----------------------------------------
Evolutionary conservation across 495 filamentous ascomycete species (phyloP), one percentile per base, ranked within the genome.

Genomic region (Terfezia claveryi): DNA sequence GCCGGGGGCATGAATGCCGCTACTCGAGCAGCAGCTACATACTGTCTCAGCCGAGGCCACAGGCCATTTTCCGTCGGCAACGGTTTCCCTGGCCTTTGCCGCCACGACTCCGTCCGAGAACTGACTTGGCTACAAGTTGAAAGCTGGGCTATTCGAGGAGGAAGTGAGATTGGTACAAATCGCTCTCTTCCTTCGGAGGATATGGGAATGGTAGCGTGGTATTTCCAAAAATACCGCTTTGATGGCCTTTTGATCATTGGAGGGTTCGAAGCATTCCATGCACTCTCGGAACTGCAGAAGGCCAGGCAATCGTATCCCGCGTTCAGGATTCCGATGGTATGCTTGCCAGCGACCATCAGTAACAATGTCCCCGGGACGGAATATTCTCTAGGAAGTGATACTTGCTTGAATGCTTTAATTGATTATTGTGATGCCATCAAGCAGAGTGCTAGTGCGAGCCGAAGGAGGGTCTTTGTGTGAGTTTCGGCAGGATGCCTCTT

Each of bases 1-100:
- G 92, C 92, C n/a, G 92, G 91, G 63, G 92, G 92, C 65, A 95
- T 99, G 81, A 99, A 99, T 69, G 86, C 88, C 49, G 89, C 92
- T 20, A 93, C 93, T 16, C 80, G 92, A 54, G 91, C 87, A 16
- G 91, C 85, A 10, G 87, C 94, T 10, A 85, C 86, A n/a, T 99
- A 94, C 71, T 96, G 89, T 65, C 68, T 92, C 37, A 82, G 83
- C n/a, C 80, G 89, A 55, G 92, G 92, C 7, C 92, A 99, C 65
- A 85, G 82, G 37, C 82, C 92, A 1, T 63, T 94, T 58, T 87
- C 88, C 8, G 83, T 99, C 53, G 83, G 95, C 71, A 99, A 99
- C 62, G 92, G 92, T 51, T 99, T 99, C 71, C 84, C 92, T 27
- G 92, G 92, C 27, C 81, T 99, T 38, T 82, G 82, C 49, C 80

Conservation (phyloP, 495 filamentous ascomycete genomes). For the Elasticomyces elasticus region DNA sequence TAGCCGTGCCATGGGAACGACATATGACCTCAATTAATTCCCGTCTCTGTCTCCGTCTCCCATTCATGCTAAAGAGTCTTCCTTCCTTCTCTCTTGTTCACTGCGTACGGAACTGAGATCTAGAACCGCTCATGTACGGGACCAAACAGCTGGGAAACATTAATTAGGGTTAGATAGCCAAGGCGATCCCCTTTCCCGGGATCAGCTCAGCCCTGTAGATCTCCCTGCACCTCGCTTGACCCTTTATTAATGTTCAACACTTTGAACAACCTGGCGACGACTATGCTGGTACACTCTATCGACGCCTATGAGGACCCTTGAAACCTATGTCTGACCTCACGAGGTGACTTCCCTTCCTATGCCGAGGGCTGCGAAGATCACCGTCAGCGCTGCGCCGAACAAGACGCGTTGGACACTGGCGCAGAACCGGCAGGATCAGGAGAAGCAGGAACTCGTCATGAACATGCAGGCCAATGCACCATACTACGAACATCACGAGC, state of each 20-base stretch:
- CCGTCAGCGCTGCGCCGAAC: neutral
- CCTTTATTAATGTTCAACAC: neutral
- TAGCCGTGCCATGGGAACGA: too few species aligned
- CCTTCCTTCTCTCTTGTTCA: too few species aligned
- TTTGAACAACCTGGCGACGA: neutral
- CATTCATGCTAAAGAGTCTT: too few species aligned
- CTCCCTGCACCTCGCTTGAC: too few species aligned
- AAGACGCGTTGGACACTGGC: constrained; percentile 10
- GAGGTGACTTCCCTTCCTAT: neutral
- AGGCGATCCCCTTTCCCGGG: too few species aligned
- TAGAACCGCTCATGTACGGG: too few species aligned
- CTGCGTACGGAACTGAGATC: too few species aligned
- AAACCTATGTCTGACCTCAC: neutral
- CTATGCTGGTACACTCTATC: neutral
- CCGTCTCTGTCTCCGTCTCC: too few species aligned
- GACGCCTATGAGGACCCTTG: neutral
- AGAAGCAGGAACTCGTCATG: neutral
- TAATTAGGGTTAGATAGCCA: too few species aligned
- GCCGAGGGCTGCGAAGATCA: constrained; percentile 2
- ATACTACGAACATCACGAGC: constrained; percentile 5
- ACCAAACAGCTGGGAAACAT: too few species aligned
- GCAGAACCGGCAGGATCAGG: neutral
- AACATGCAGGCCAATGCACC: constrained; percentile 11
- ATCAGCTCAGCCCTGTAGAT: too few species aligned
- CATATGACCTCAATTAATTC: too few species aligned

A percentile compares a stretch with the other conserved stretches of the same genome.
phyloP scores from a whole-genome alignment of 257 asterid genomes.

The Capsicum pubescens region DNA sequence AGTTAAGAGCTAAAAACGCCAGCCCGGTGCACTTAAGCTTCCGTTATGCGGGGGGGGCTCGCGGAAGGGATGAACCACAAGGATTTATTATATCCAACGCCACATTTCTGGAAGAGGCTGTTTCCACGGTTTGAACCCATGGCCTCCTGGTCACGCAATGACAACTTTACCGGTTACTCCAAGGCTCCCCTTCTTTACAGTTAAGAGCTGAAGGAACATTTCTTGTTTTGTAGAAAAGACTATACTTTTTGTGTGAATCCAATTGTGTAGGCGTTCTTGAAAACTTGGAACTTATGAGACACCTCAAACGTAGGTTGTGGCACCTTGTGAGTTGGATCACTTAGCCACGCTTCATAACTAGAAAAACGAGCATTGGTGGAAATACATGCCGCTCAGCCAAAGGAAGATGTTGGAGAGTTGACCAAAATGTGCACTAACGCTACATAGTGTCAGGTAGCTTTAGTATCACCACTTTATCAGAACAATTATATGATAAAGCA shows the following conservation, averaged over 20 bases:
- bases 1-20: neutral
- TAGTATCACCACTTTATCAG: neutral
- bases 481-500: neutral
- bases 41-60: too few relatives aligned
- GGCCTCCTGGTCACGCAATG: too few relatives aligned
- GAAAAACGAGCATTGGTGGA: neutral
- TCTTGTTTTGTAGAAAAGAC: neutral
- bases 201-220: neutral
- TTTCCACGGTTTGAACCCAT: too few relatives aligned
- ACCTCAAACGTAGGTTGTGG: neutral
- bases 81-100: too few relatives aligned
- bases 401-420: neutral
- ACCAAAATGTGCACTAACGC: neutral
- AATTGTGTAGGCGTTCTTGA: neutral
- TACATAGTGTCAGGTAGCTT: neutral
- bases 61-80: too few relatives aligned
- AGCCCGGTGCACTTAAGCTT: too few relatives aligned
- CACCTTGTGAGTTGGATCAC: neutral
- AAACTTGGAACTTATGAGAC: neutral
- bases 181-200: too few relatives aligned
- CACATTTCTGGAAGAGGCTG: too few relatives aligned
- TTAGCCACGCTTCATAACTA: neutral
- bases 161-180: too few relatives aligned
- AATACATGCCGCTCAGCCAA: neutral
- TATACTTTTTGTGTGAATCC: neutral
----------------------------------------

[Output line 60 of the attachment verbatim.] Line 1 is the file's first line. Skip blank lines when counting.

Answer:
- CACCTTGTGAGTTGGATCAC: neutral